The KDM3 homologs include KDM3A, KDM3B and KDM3C. KDM3A (also referred to as JHDM2A/JMJD1A/TSGA), KDM3B (also referred to as JHDM2B/JMJD1B) and KDM3C (also referred to as JMJD1C/TRIP8) demethylate H3K9me1/2.\:KDM3A has roles in spermatogenesis and metabolic functions, and the roles are of KDM3B and JMJD1C are not specifically known.[1]:Knockdown studies of KDM3A in mice resulted in male infertility and adult onset-obesity. Additional studies have indicated that KDM3A may play a role in regulation of androgen receptor-dependent genes as well as genes involved in pluripotency, indicating a potential role for KDM3A in tumorigenesis.[17]
KDM4
The KDM4 homologs include KDM4A, KDM4B, KDM4C, and KDM4D. KDM4A (also referred to as JMDM3A/JMJD2A), KDM4B (also referred to as JMDM3B/JMJD2B) and KDM4C (also referred to as JMDM3C/JMJD2C) demethylate H3K9me2/3 and H3K36me2/3, and KDM4D (also referred to as JMDM3D/JMJD2D) demethylates H3K9me2/3.:KDM4A, KDM4B and KDM4C have roles in tumorigenesis, and the role of KDM4D is unknown.[1] KDM4C amplification has been documented in oesophageal squamous carcinoma, medulloblastomas= and breast cancer; amplification of KDM4B has also been found in medulloblastomas.[18][19][20][21] Other gene expression data has also suggested KDM4A, KDM4B, and KDM4C are over-expressed in prostate cancer.[22]
KDM5
The KDM5 family includes KDM5A, KDM5B, KDM5C, and KDM5D. These are also referred to as JARID1A/RBP2, JARID1B/PLU-1, JARID1C/SMCX, and JARID1D/SMCY, respectively. These enzymes can act on di- and trimethylated H3K4.[1]
KDM5 protein family appear to play key developmental functions. The deletion of the JmjC domain of retinoblastoma binding protein related 2 (RBR-2) in C. elegans express defects in vulva formation.[23] Mutations to the JmjC domain in Drosophila causes either lethal effects on larval or many developmental defects in those that survive.[24]
KDM5A in cell culture systems have also shown links to regulation of differentiation, mitochondrial function, cell cycle progression.[25][26][27][28][29][30] KDM5B and KDM5C have also shown to interaction with PcG proteins, which are involved in transcriptional repression. KDM5C mutations (found on the X-chromosome) have also been found in patients with X-linked mental retardation.[31] Depletion of KDM5C homologs in D. rerio have shown brain-patterning defects and neuronal cell death.[32]
KDM6
The KDM6 family includes KDM6A, KDM6B, and UTY. KDM6A (also referred to as UTX) and KDM6B (also referred to as JMJD3) act on di- and trimethylated H3K27 and have roles in development; the substrate and role of UTY is unknown.[1] On the whole, both KDM6A and KDM6B possess tumor-suppressive characteristics. KDM6A knockdowns in fibroblasts lead to an immediate increase in fibroblast population. KDM6B expressed in fibroblasts induces oncogenes of the RAS_RAF pathway.[33] Deletions and point mutations of KDM6A have been identified as one cause of Kabuki Syndrome, a congenital disorder resulting in intellectual disability.[34][35]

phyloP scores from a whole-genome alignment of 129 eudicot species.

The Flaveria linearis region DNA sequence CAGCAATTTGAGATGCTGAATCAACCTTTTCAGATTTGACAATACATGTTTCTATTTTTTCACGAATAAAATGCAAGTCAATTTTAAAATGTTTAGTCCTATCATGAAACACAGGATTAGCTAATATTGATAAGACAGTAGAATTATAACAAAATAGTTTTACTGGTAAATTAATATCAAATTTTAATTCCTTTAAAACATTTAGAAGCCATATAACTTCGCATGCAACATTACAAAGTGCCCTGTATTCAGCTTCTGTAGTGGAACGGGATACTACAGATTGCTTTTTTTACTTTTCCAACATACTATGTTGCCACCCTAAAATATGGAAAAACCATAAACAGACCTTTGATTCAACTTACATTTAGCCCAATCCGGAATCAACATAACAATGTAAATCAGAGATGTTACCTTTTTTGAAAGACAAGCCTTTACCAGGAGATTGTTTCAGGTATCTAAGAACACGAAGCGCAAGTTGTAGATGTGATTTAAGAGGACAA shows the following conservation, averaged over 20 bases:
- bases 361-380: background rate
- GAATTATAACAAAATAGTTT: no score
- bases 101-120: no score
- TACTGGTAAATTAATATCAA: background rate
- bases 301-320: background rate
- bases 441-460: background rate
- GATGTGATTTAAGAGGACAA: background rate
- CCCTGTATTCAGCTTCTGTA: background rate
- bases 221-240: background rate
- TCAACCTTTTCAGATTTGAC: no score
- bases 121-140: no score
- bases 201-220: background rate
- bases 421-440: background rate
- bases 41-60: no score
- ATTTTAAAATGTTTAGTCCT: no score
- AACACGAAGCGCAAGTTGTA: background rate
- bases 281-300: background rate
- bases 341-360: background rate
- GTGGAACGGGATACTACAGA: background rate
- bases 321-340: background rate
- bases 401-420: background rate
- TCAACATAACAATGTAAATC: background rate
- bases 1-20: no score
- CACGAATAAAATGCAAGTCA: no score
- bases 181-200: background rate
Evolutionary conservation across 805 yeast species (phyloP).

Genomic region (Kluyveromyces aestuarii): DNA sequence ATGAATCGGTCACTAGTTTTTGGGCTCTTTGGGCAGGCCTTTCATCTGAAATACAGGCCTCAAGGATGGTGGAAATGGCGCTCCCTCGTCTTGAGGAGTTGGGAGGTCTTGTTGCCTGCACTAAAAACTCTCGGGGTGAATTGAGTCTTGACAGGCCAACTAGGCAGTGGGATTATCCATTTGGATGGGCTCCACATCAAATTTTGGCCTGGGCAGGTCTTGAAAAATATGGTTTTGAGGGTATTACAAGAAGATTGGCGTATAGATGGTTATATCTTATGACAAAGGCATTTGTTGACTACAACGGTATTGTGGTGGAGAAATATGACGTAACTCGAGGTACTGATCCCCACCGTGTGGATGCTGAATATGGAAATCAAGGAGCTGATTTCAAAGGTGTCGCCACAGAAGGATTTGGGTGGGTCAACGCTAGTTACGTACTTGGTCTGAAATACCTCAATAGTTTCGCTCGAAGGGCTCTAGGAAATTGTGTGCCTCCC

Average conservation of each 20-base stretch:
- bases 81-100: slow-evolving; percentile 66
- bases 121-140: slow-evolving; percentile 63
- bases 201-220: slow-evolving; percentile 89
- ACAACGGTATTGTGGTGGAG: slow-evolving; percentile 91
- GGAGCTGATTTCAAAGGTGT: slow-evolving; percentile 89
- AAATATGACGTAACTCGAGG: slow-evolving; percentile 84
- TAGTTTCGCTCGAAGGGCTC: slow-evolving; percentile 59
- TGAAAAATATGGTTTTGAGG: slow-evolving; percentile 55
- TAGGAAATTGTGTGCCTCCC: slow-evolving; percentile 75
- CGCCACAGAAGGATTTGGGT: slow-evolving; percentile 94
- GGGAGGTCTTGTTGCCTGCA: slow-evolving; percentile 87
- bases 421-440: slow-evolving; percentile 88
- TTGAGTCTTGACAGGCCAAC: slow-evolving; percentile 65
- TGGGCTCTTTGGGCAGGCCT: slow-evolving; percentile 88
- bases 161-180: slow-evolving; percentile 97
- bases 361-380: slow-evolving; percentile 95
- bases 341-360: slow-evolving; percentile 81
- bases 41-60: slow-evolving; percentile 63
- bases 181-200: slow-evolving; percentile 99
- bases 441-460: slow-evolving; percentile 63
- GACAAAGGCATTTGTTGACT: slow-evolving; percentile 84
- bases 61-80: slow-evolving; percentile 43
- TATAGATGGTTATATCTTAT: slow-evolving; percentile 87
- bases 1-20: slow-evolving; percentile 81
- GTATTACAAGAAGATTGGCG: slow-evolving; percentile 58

Other possible roles have been suggested for KDM6B. Specifically in one study, mutating homologs of KDM6B disrupted gonadal development in C.elegans.[36] Other studies have shown that KDM6B expression is up-regulated in activated macrophages and dynamically expressed during differentiation of stem cells.[37][38]
On the other hand, depletion of homologs of KDM6A in D. rerio have shown decreased expression of HOX genes, which play a role in regulating body patterning during development.[39] In mammalian studies, KDM6A has been shown to regulate HOX genes as well.[36][40]

Ester demethylation[edit]

Cartoon representation of the molecular structure of protein registered with 1A2O pdb code.

Another example of a demethylase is protein-glutamate methylesterase, also known as CheB protein (EC 3.1.1.61), which demethylates MCPs (methyl-accepting chemotaxis proteins) through hydrolysis of carboxylic ester bonds. The association of a chemotaxis receptor with an agonist leads to the phosphorylation of CheB. Phosphorylation of CheB protein enhances its catalytic MCP demethylating activity resulting in adaption of the cell to environmental stimuli.[41] MCPs respond to extracellular attractants and repellents in bacteria like E. coli in chemotaxis regulation. CheB is more specifically termed a methylesterase, as it removes methyl groups from methylglutamate residues located on the MCPs through hydrolysis, producing glutamate accompanied by the release of methanol.[42]

CheB is of particular interest to researchers as it may be a therapeutic target for mitigating the spread of bacterial infections.[43]

Chemotaxis signalling. Chemoattractants or repellents are sensed by transmembrane receptors. Note the role of CheB (B) in demethylation of MCP receptors.[41]

See also[edit]

References[edit]